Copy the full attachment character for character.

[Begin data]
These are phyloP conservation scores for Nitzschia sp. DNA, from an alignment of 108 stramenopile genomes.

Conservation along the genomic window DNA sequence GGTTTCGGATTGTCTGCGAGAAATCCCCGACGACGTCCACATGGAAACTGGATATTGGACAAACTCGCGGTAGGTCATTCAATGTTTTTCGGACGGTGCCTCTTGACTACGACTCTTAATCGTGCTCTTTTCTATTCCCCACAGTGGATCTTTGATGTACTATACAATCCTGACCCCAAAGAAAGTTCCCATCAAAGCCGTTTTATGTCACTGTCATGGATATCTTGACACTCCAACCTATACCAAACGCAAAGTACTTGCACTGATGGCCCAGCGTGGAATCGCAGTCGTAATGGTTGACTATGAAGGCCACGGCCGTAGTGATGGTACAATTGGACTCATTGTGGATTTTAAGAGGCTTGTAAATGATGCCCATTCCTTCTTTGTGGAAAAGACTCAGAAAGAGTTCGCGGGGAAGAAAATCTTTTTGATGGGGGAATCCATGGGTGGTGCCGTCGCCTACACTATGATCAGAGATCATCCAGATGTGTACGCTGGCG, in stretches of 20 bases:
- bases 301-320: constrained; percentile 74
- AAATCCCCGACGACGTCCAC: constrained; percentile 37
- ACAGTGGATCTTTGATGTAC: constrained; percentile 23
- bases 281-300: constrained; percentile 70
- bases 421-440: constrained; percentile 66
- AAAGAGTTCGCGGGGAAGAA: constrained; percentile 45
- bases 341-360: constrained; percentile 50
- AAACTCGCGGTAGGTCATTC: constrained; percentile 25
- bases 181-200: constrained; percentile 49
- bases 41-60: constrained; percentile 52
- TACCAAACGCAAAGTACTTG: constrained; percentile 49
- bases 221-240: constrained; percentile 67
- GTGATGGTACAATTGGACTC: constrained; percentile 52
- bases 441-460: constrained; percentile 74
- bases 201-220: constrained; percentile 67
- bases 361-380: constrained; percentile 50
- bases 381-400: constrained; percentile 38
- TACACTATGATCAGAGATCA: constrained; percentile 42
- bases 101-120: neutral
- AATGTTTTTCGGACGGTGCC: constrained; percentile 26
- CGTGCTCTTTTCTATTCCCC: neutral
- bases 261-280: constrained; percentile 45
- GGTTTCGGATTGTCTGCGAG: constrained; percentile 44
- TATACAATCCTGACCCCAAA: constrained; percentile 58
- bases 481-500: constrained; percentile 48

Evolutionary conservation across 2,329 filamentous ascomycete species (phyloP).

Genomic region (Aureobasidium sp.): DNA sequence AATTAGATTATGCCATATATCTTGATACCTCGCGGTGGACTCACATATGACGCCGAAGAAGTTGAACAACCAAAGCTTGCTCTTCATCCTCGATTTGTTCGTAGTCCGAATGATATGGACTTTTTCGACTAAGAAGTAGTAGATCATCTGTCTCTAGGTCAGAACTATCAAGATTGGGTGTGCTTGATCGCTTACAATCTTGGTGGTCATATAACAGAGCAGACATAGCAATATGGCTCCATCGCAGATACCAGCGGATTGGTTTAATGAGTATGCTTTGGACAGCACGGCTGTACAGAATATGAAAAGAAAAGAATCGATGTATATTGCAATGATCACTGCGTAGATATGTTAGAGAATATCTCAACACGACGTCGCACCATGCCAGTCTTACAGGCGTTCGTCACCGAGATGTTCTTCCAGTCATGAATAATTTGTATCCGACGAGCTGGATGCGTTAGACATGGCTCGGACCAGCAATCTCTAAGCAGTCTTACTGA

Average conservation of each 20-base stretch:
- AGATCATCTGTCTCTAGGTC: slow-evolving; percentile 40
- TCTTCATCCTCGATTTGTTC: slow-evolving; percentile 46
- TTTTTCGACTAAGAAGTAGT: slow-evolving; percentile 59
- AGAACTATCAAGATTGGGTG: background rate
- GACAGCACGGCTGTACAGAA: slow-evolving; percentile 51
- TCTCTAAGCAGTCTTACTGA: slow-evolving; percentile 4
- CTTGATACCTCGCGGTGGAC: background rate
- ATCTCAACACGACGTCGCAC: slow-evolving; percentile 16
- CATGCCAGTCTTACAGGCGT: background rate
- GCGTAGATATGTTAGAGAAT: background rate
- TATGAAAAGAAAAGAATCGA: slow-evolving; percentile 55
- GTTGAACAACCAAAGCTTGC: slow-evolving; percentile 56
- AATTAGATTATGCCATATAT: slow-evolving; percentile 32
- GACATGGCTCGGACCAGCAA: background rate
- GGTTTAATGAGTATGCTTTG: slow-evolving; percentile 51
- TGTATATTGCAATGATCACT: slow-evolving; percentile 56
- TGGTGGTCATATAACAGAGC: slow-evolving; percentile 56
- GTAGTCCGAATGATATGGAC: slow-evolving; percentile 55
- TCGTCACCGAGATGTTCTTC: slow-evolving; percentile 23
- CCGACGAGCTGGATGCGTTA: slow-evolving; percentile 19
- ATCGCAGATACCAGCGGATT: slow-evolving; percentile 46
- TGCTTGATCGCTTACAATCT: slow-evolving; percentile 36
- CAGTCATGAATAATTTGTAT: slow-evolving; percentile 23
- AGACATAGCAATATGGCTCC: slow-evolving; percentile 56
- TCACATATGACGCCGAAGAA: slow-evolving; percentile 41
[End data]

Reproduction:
These are phyloP conservation scores for Nitzschia sp. DNA, from an alignment of 108 stramenopile genomes.

Conservation along the genomic window DNA sequence GGTTTCGGATTGTCTGCGAGAAATCCCCGACGACGTCCACATGGAAACTGGATATTGGACAAACTCGCGGTAGGTCATTCAATGTTTTTCGGACGGTGCCTCTTGACTACGACTCTTAATCGTGCTCTTTTCTATTCCCCACAGTGGATCTTTGATGTACTATACAATCCTGACCCCAAAGAAAGTTCCCATCAAAGCCGTTTTATGTCACTGTCATGGATATCTTGACACTCCAACCTATACCAAACGCAAAGTACTTGCACTGATGGCCCAGCGTGGAATCGCAGTCGTAATGGTTGACTATGAAGGCCACGGCCGTAGTGATGGTACAATTGGACTCATTGTGGATTTTAAGAGGCTTGTAAATGATGCCCATTCCTTCTTTGTGGAAAAGACTCAGAAAGAGTTCGCGGGGAAGAAAATCTTTTTGATGGGGGAATCCATGGGTGGTGCCGTCGCCTACACTATGATCAGAGATCATCCAGATGTGTACGCTGGCG, in stretches of 20 bases:
- bases 301-320: constrained; percentile 74
- AAATCCCCGACGACGTCCAC: constrained; percentile 37
- ACAGTGGATCTTTGATGTAC: constrained; percentile 23
- bases 281-300: constrained; percentile 70
- bases 421-440: constrained; percentile 66
- AAAGAGTTCGCGGGGAAGAA: constrained; percentile 45
- bases 341-360: constrained; percentile 50
- AAACTCGCGGTAGGTCATTC: constrained; percentile 25
- bases 181-200: constrained; percentile 49
- bases 41-60: constrained; percentile 52
- TACCAAACGCAAAGTACTTG: constrained; percentile 49
- bases 221-240: constrained; percentile 67
- GTGATGGTACAATTGGACTC: constrained; percentile 52
- bases 441-460: constrained; percentile 74
- bases 201-220: constrained; percentile 67
- bases 361-380: constrained; percentile 50
- bases 381-400: constrained; percentile 38
- TACACTATGATCAGAGATCA: constrained; percentile 42
- bases 101-120: neutral
- AATGTTTTTCGGACGGTGCC: constrained; percentile 26
- CGTGCTCTTTTCTATTCCCC: neutral
- bases 261-280: constrained; percentile 45
- GGTTTCGGATTGTCTGCGAG: constrained; percentile 44
- TATACAATCCTGACCCCAAA: constrained; percentile 58
- bases 481-500: constrained; percentile 48

Evolutionary conservation across 2,329 filamentous ascomycete species (phyloP).

Genomic region (Aureobasidium sp.): DNA sequence AATTAGATTATGCCATATATCTTGATACCTCGCGGTGGACTCACATATGACGCCGAAGAAGTTGAACAACCAAAGCTTGCTCTTCATCCTCGATTTGTTCGTAGTCCGAATGATATGGACTTTTTCGACTAAGAAGTAGTAGATCATCTGTCTCTAGGTCAGAACTATCAAGATTGGGTGTGCTTGATCGCTTACAATCTTGGTGGTCATATAACAGAGCAGACATAGCAATATGGCTCCATCGCAGATACCAGCGGATTGGTTTAATGAGTATGCTTTGGACAGCACGGCTGTACAGAATATGAAAAGAAAAGAATCGATGTATATTGCAATGATCACTGCGTAGATATGTTAGAGAATATCTCAACACGACGTCGCACCATGCCAGTCTTACAGGCGTTCGTCACCGAGATGTTCTTCCAGTCATGAATAATTTGTATCCGACGAGCTGGATGCGTTAGACATGGCTCGGACCAGCAATCTCTAAGCAGTCTTACTGA

Average conservation of each 20-base stretch:
- AGATCATCTGTCTCTAGGTC: slow-evolving; percentile 40
- TCTTCATCCTCGATTTGTTC: slow-evolving; percentile 46
- TTTTTCGACTAAGAAGTAGT: slow-evolving; percentile 59
- AGAACTATCAAGATTGGGTG: background rate
- GACAGCACGGCTGTACAGAA: slow-evolving; percentile 51
- TCTCTAAGCAGTCTTACTGA: slow-evolving; percentile 4
- CTTGATACCTCGCGGTGGAC: background rate
- ATCTCAACACGACGTCGCAC: slow-evolving; percentile 16
- CATGCCAGTCTTACAGGCGT: background rate
- GCGTAGATATGTTAGAGAAT: background rate
- TATGAAAAGAAAAGAATCGA: slow-evolving; percentile 55
- GTTGAACAACCAAAGCTTGC: slow-evolving; percentile 56
- AATTAGATTATGCCATATAT: slow-evolving; percentile 32
- GACATGGCTCGGACCAGCAA: background rate
- GGTTTAATGAGTATGCTTTG: slow-evolving; percentile 51
- TGTATATTGCAATGATCACT: slow-evolving; percentile 56
- TGGTGGTCATATAACAGAGC: slow-evolving; percentile 56
- GTAGTCCGAATGATATGGAC: slow-evolving; percentile 55
- TCGTCACCGAGATGTTCTTC: slow-evolving; percentile 23
- CCGACGAGCTGGATGCGTTA: slow-evolving; percentile 19
- ATCGCAGATACCAGCGGATT: slow-evolving; percentile 46
- TGCTTGATCGCTTACAATCT: slow-evolving; percentile 36
- CAGTCATGAATAATTTGTAT: slow-evolving; percentile 23
- AGACATAGCAATATGGCTCC: slow-evolving; percentile 56
- TCACATATGACGCCGAAGAA: slow-evolving; percentile 41